Today, we’ll introduce the concept of the P/E ratio for those who are learning about investing. We’ll look at Strabag SE’s (VIE:STR) P/E ratio and reflect on what it tells us about the company’s share price. What is Strabag’s P/E ratio? Well, based on the last twelve months it is 8.52. That corresponds to an earnings yield of approximately 11.7%.
How Do You Calculate A P/E Ratio?
The formula for price to earnings is:
Price to Earnings Ratio = Price per Share ÷ Earnings per Share (EPS)
Or for Strabag:
P/E of 8.52 = EUR30.30 ÷ EUR3.56 (Based on the year to June 2019.)
Is A High Price-to-Earnings Ratio Good?
A higher P/E ratio implies that investors pay a higher price for the earning power of the business. All else being equal, it’s better to pay a low price — but as Warren Buffett said, ‘It’s far better to buy a wonderful company at a fair price than a fair company at a wonderful price’.
Does Strabag Have A Relatively High Or Low P/E For Its Industry?
We can get an indication of market expectations by looking at the P/E ratio. The image below shows that Strabag has a lower P/E than the average (9.6) P/E for companies in the construction industry.
This suggests that market participants think Strabag will underperform other companies in its industry. While current expectations are low, the stock could be undervalued if the situation is better than the market assumes. If you consider the stock interesting, further research is recommended. For example, I often monitor director buying and selling.
How Growth Rates Impact P/E Ratios
Earnings growth rates have a big influence on P/E ratios. If earnings are growing quickly, then the ‘E’ in the equation will increase faster than it would otherwise. That means unless the share price increases, the P/E will reduce in a few years. Then, a lower P/E should attract more buyers, pushing the share price up.
Most would be impressed by Strabag earnings growth of 10% in the last year. And its annual EPS growth rate over 5 years is 24%. So one might expect an above average P/E ratio.
A Limitation: P/E Ratios Ignore Debt and Cash In The Bank
It’s important to note that the P/E ratio considers the market capitalization, not the enterprise value. So it won’t reflect the advantage of cash, or disadvantage of debt. The exact same company would hypothetically deserve a higher P/E ratio if it had a strong balance sheet, than if it had a weak one with lots of debt, because a cashed up company can spend on growth.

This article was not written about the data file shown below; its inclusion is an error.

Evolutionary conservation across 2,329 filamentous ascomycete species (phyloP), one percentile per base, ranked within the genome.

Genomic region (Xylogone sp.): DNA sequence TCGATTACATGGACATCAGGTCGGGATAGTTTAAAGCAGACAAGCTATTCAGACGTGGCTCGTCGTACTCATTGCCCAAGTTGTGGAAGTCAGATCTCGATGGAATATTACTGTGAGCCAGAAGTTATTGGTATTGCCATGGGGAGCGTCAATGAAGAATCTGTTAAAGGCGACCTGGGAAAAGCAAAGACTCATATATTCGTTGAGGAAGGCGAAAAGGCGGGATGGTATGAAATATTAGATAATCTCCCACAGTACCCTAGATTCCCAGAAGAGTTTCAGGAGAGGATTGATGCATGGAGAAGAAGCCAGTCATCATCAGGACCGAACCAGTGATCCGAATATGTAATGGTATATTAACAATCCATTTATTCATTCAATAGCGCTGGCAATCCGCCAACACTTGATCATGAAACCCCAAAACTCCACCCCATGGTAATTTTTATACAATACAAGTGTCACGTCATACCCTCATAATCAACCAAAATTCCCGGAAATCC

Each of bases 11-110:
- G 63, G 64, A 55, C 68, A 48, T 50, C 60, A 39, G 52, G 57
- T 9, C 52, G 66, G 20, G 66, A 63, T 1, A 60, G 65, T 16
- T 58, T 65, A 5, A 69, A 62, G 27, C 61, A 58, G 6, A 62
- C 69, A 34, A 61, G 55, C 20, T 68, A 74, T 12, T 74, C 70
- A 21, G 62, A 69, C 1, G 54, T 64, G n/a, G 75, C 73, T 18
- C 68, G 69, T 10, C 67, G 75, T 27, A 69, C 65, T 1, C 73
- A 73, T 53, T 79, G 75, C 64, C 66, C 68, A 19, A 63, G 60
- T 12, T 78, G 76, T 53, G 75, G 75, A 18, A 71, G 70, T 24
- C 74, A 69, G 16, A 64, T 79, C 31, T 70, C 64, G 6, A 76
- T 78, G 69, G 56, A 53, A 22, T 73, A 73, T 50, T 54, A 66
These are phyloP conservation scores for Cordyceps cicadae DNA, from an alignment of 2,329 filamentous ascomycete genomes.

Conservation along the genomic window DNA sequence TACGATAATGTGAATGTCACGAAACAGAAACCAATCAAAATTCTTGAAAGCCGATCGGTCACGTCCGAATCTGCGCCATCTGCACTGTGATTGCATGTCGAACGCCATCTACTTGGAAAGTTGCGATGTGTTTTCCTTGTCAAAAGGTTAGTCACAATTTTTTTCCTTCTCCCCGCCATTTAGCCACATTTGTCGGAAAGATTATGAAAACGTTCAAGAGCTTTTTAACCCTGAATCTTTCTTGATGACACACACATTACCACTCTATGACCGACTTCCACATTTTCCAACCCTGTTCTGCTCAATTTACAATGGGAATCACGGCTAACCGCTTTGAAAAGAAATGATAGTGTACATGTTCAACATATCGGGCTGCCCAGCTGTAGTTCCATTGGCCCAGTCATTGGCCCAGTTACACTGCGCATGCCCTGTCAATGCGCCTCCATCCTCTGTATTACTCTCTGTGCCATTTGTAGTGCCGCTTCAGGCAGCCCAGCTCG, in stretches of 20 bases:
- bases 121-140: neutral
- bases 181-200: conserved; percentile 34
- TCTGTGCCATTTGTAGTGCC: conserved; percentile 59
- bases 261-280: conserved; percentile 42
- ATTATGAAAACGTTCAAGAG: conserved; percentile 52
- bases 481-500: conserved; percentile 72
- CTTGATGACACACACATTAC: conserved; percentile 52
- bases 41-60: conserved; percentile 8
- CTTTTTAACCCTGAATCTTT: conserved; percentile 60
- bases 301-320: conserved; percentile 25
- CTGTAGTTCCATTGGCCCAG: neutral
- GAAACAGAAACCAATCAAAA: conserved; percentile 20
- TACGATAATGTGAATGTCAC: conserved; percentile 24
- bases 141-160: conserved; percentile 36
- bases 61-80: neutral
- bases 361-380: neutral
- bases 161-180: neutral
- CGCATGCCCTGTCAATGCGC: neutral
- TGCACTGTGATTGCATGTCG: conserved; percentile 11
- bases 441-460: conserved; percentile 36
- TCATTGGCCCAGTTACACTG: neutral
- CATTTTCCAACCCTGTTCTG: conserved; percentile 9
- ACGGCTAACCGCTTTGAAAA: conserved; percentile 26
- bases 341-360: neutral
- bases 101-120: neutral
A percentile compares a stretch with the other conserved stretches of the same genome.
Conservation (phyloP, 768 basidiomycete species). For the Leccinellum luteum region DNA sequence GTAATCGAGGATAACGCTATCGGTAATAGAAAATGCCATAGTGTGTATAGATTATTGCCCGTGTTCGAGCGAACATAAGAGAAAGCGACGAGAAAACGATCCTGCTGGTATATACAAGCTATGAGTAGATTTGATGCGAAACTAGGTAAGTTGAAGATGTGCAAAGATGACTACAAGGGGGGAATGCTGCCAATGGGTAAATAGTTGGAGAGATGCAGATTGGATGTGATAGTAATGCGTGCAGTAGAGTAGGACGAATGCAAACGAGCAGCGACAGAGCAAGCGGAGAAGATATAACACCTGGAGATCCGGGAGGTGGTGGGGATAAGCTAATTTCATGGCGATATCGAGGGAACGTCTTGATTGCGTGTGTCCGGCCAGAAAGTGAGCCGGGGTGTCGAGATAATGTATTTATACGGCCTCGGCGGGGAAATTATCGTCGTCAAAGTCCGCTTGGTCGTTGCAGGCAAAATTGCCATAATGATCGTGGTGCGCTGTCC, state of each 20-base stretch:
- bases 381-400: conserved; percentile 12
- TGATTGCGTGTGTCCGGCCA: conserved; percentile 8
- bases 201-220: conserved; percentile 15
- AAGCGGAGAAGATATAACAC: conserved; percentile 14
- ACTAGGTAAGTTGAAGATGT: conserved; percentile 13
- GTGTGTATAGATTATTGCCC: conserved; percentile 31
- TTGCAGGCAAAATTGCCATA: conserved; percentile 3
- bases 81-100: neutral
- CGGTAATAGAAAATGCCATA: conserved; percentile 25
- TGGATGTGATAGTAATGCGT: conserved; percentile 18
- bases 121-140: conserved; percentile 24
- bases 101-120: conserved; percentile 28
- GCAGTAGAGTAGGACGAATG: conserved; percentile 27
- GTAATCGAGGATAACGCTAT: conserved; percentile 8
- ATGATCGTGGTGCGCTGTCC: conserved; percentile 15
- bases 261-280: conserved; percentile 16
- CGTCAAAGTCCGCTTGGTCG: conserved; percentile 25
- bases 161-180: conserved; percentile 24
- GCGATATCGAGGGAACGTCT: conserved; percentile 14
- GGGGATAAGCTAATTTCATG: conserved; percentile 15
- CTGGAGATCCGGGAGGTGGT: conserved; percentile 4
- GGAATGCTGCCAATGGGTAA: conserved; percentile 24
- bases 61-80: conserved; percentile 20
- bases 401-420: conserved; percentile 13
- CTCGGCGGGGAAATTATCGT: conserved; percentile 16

Spending on growth might be good or bad a few years later, but the point is that the P/E ratio does not account for the option (or lack thereof).
How Does Strabag’s Debt Impact Its P/E Ratio?
Strabag has net cash of €350m. This is fairly high at 11% of its market capitalization. That might mean balance sheet strength is important to the business, but should also help push the P/E a bit higher than it would otherwise be.
The Bottom Line On Strabag’s P/E Ratio
Strabag has a P/E of 8.5. That’s below the average in the AT market, which is 14.2. It grew its EPS nicely over the last year, and the healthy balance sheet implies there is more potential for growth. The relatively low P/E ratio implies the market is pessimistic.
Investors have an opportunity when market expectations about a stock are wrong. If it is underestimating a company, investors can make money by buying and holding the shares until the market corrects itself. So this free report on the analyst consensus forecasts could help you make a master move on this stock.
But note: Strabag may not be the best stock to buy. So take a peek at this free list of interesting companies with strong recent earnings growth (and a P/E ratio below 20).
If you spot an error that warrants correction, please contact the editor at email@example.com. This article by Simply Wall St is general in nature. It does not constitute a recommendation to buy or sell any stock, and does not take account of your objectives, or your financial situation. Simply Wall St has no position in the stocks mentioned.
We aim to bring you long-term focused research analysis driven by fundamental data. Note that our analysis may not factor in the latest price-sensitive company announcements or qualitative material. Thank you for reading.